Have you ever really wondered what makes a sport, a sport? Traditionally sports seem to constitute high levels of fitness, massive competitions, hours in the gym in preparation, and a lot of skill. Sports like rugby, football (or soccer, for those, like me, who call it the right thing) and swimming are obvious examples of what springs to mind when the word ‘sport’ is mentioned.
What about cheese chasing?
I don’t know about the rest of you, but I would never have thought of running after cheese when considering different sports, but lo’ and behold, it is a sport! A popular one, at that.
I’ll be the first person to say my first thought upon hearing about the sport was about the mobility of cheese, and it’s lack thereof, but the sport made much more sense when I found out the official name; ‘The Cooper’s Hill Cheese-Rolling and Wake’, which essentially clarifies that no mutated running cheese is used, it is simply rolled down the hill. We can all sleep peacefully now.
The Cooper’s Hill Cheese-Rolling and Wake, is an annual event held at Cooper’s Hill (obviously), near Gloucester. Traditionally it was by and for the people in the surrounding local village of Brockworth, but now people have started flying in from all over the world to take part with The Guardian, calling it a “world-famous event”!
The sport is quite straightforward. From the top of the (very steep) hill, a nine pound round of Double Gloucester cheese, supplied by local cheese-maker Diana Smart and her son Rod since 1988, is rolled, and the competitors race down the hill chasing it. The champion historically was the one who caught the cheese, however the cheese has a one second head start, and can reach speeds up to seventy miles per hour! Due to safety reasons, in terms of the cheese injuring an audience member, the rules have been changed. In this year’s competition, held on May 27th, a foam replica replaced the actual cheese. Furthermore, the first to cross the finish line was crowned the winner, as opposed to the person who caught the cheese.
The sport has developed from it’s beginnings, and is now a series of races run down the hill, with separate races for men and women. Illustrating the world-wide fame the sport has acquired, the winners included Kenny Rackers, a 27-year-old Army veteran from Colorado, USA, and Tomoaki Tanaka, a 39-year-old from Japan, who dressed as a ninja to race down the hill (hats off to him for sheer awesomeness).
Despite the grandeur of the sport, is it wrong that my only concern was the possibility of the cheese getting squashed? Have no fear! The cheese is protected for the rolling by a wooden casing around the side. We can all, once again, sleep peacefully.
Where did the sport come from, you ask? Well, it originally took place each Whit Monday, before transferring to the Spring Bank Holiday, and there are two possible origins for the ‘ceremony.’ The first theory is the sport evolved from a requirement for maintaining grazing rights on the common. The second is pagan origins for the custom of rolling objects down the hill; it’s thought bundles of burning brushwood were originally rolled down the hill to represent the birth of the New Year after winter. Connected with this is the traditional scattering of buns, biscuits and sweets at the top of the hill by the Master of Ceremonies – said to be a fertility rite to encourage the fruits of harvest.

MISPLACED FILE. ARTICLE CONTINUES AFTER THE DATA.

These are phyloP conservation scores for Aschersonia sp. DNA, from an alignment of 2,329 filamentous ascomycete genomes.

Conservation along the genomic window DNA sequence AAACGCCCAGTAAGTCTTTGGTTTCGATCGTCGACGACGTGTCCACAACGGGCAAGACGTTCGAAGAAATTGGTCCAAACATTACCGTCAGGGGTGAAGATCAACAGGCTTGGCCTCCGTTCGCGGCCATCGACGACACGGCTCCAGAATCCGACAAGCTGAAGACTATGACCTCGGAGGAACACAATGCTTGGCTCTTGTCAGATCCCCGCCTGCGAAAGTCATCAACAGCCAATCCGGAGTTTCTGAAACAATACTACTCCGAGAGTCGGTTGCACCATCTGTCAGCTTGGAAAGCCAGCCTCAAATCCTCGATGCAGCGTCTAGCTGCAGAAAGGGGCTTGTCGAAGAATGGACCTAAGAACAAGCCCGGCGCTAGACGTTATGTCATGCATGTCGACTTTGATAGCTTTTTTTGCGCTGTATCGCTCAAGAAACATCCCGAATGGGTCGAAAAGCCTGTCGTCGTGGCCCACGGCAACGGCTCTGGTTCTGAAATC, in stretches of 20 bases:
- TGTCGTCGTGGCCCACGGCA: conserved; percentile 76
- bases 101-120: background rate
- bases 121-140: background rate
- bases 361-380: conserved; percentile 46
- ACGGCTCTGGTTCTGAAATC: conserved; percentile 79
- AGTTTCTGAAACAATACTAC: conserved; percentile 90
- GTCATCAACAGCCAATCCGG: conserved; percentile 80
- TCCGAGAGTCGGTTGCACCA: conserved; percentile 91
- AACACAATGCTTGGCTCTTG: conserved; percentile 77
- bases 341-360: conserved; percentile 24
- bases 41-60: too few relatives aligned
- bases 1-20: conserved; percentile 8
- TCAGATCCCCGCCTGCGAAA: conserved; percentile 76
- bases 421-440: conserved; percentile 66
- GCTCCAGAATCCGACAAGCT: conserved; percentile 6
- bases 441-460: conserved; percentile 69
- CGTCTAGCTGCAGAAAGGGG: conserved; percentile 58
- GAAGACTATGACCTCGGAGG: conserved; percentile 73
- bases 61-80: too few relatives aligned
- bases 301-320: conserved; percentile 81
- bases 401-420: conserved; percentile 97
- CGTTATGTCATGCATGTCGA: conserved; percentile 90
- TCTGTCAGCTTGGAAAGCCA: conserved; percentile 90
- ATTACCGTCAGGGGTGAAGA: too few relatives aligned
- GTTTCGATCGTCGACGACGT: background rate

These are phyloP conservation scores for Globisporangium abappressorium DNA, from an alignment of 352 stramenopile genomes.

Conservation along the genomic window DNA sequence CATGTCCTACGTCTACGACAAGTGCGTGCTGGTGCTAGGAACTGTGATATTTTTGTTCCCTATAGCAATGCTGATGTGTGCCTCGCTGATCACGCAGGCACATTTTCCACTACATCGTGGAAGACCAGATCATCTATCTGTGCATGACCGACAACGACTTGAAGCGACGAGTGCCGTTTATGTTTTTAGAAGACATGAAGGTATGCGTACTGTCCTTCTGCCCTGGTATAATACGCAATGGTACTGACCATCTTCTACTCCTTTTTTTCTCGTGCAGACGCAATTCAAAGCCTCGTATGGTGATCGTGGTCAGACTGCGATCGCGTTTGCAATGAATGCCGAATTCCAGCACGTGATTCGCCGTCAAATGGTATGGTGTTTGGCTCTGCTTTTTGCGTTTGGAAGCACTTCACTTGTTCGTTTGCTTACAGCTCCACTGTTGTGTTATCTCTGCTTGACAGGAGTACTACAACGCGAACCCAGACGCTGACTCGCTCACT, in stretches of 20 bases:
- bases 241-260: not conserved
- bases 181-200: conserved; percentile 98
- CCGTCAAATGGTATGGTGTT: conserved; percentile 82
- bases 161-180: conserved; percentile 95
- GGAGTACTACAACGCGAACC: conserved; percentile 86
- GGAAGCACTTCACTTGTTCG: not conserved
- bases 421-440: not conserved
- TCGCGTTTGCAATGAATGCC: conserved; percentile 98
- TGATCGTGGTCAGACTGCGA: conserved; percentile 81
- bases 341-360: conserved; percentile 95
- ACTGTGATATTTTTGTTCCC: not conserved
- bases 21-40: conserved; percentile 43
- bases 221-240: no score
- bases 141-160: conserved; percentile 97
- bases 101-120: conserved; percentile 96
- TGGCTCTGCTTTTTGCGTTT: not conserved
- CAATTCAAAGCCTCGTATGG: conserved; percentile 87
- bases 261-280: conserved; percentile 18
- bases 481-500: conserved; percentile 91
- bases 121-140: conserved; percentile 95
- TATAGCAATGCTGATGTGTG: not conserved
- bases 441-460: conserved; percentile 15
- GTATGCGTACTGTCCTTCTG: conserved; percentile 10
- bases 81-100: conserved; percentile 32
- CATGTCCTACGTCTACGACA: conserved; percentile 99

While the sport is incredibly entertaining, no doubt, due to the steepness and uneven surface, there are usually a number of injuries. St. John’s Ambulance provides a first aid service at the bottom of the hill, with a volunteer rescue group on hand to carry down to them any casualties who don’t end up at the bottom (ominous, no?). There are many ambulances on standby for injuries, as there’s invariably at least one, often several, cases in which hospital treatment is required. In 2005, the race was delayed while the ambulances returned from hospital, all of them having been required to transport casualties from previous races.
I don’t know about the rest of you, but I really want to give this a try (dressed head-to-toe in bubblewrap, of course). No type of application is required to enter either! Nor any qualifications, and there’s no entry fee! All you have to do is be at the top of the hill (their website even suggests you check that your ‘Last Will and Testament’ is up to date, and that you have no intention to wear those clothes again).
I don’t think anything sounds better than having an excuse to be outside on a lovely Spring Day, with the possibility of coming home with more cheese than necessary. I say we make a Durham field trip to Cooper’s Hill and give it a shot!
For more information, pictures, and videos on The Cooper’s Hill Cheese-Rolling and Wake, visit their website at www.cheese-rolling.co.uk.
Report published on May 28th 2013, the day after the competition: http://www.theatlantic.com/infocus/2013/05/2013-coopers-hill-cheese-rolling-and-wake/100521/